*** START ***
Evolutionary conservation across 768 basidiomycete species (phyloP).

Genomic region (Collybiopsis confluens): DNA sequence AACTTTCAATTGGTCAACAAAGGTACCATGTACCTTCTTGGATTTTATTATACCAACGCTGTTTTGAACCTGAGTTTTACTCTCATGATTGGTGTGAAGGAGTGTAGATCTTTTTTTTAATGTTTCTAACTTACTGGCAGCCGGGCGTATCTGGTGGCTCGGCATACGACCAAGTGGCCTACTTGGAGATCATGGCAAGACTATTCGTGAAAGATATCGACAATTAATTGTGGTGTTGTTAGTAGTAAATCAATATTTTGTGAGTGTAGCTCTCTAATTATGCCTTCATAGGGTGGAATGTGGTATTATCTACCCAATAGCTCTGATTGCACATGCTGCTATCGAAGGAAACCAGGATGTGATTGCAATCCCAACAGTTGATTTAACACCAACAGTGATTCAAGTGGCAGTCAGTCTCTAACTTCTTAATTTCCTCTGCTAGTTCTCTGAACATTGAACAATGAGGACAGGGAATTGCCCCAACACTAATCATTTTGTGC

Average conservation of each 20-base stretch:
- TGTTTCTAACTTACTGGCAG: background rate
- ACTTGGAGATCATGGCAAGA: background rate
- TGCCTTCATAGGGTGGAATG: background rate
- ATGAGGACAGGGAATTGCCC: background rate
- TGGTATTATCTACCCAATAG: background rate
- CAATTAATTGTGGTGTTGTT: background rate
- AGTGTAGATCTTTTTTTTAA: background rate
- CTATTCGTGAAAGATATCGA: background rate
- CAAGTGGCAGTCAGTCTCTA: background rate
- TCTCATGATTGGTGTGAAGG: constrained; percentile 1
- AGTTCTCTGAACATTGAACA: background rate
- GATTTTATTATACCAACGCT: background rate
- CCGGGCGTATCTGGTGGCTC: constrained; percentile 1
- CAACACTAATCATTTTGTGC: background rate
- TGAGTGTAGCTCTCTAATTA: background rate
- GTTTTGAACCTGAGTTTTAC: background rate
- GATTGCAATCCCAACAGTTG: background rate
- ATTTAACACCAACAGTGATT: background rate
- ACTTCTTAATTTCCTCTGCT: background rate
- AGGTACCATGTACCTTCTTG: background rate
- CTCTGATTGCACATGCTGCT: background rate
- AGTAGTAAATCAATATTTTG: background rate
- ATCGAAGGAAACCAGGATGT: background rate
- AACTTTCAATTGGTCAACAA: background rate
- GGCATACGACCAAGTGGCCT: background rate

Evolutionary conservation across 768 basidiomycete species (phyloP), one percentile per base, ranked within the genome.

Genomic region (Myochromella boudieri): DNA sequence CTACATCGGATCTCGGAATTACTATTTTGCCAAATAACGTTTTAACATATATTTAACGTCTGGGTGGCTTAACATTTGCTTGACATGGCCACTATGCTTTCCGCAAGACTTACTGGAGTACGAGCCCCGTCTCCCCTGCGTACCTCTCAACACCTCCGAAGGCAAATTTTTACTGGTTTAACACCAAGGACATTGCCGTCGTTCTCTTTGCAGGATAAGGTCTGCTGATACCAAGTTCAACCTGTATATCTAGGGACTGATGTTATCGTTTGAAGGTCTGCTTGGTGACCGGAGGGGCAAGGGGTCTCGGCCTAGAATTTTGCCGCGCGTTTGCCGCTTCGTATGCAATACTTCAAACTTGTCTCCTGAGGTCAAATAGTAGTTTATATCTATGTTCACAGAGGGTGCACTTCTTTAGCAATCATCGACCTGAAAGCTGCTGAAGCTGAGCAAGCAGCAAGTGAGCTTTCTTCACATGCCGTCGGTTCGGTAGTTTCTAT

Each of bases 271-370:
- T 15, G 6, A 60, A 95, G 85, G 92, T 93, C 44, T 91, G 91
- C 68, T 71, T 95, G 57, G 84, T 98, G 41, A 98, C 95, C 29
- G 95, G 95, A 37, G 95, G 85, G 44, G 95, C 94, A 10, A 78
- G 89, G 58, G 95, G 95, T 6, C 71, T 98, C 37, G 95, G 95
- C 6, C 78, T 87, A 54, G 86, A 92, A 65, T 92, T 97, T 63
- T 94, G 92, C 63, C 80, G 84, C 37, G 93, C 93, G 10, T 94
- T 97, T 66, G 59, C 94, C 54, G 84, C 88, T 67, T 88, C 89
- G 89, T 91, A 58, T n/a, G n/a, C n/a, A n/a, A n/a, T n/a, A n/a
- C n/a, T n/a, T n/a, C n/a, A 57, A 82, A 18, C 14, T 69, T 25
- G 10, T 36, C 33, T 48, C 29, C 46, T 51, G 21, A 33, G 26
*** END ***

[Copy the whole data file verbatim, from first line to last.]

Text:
Evolutionary conservation across 768 basidiomycete species (phyloP).

Genomic region (Collybiopsis confluens): DNA sequence AACTTTCAATTGGTCAACAAAGGTACCATGTACCTTCTTGGATTTTATTATACCAACGCTGTTTTGAACCTGAGTTTTACTCTCATGATTGGTGTGAAGGAGTGTAGATCTTTTTTTTAATGTTTCTAACTTACTGGCAGCCGGGCGTATCTGGTGGCTCGGCATACGACCAAGTGGCCTACTTGGAGATCATGGCAAGACTATTCGTGAAAGATATCGACAATTAATTGTGGTGTTGTTAGTAGTAAATCAATATTTTGTGAGTGTAGCTCTCTAATTATGCCTTCATAGGGTGGAATGTGGTATTATCTACCCAATAGCTCTGATTGCACATGCTGCTATCGAAGGAAACCAGGATGTGATTGCAATCCCAACAGTTGATTTAACACCAACAGTGATTCAAGTGGCAGTCAGTCTCTAACTTCTTAATTTCCTCTGCTAGTTCTCTGAACATTGAACAATGAGGACAGGGAATTGCCCCAACACTAATCATTTTGTGC

Average conservation of each 20-base stretch:
- TGTTTCTAACTTACTGGCAG: background rate
- ACTTGGAGATCATGGCAAGA: background rate
- TGCCTTCATAGGGTGGAATG: background rate
- ATGAGGACAGGGAATTGCCC: background rate
- TGGTATTATCTACCCAATAG: background rate
- CAATTAATTGTGGTGTTGTT: background rate
- AGTGTAGATCTTTTTTTTAA: background rate
- CTATTCGTGAAAGATATCGA: background rate
- CAAGTGGCAGTCAGTCTCTA: background rate
- TCTCATGATTGGTGTGAAGG: constrained; percentile 1
- AGTTCTCTGAACATTGAACA: background rate
- GATTTTATTATACCAACGCT: background rate
- CCGGGCGTATCTGGTGGCTC: constrained; percentile 1
- CAACACTAATCATTTTGTGC: background rate
- TGAGTGTAGCTCTCTAATTA: background rate
- GTTTTGAACCTGAGTTTTAC: background rate
- GATTGCAATCCCAACAGTTG: background rate
- ATTTAACACCAACAGTGATT: background rate
- ACTTCTTAATTTCCTCTGCT: background rate
- AGGTACCATGTACCTTCTTG: background rate
- CTCTGATTGCACATGCTGCT: background rate
- AGTAGTAAATCAATATTTTG: background rate
- ATCGAAGGAAACCAGGATGT: background rate
- AACTTTCAATTGGTCAACAA: background rate
- GGCATACGACCAAGTGGCCT: background rate

Evolutionary conservation across 768 basidiomycete species (phyloP), one percentile per base, ranked within the genome.

Genomic region (Myochromella boudieri): DNA sequence CTACATCGGATCTCGGAATTACTATTTTGCCAAATAACGTTTTAACATATATTTAACGTCTGGGTGGCTTAACATTTGCTTGACATGGCCACTATGCTTTCCGCAAGACTTACTGGAGTACGAGCCCCGTCTCCCCTGCGTACCTCTCAACACCTCCGAAGGCAAATTTTTACTGGTTTAACACCAAGGACATTGCCGTCGTTCTCTTTGCAGGATAAGGTCTGCTGATACCAAGTTCAACCTGTATATCTAGGGACTGATGTTATCGTTTGAAGGTCTGCTTGGTGACCGGAGGGGCAAGGGGTCTCGGCCTAGAATTTTGCCGCGCGTTTGCCGCTTCGTATGCAATACTTCAAACTTGTCTCCTGAGGTCAAATAGTAGTTTATATCTATGTTCACAGAGGGTGCACTTCTTTAGCAATCATCGACCTGAAAGCTGCTGAAGCTGAGCAAGCAGCAAGTGAGCTTTCTTCACATGCCGTCGGTTCGGTAGTTTCTAT

Each of bases 271-370:
- T 15, G 6, A 60, A 95, G 85, G 92, T 93, C 44, T 91, G 91
- C 68, T 71, T 95, G 57, G 84, T 98, G 41, A 98, C 95, C 29
- G 95, G 95, A 37, G 95, G 85, G 44, G 95, C 94, A 10, A 78
- G 89, G 58, G 95, G 95, T 6, C 71, T 98, C 37, G 95, G 95
- C 6, C 78, T 87, A 54, G 86, A 92, A 65, T 92, T 97, T 63
- T 94, G 92, C 63, C 80, G 84, C 37, G 93, C 93, G 10, T 94
- T 97, T 66, G 59, C 94, C 54, G 84, C 88, T 67, T 88, C 89
- G 89, T 91, A 58, T n/a, G n/a, C n/a, A n/a, A n/a, T n/a, A n/a
- C n/a, T n/a, T n/a, C n/a, A 57, A 82, A 18, C 14, T 69, T 25
- G 10, T 36, C 33, T 48, C 29, C 46, T 51, G 21, A 33, G 26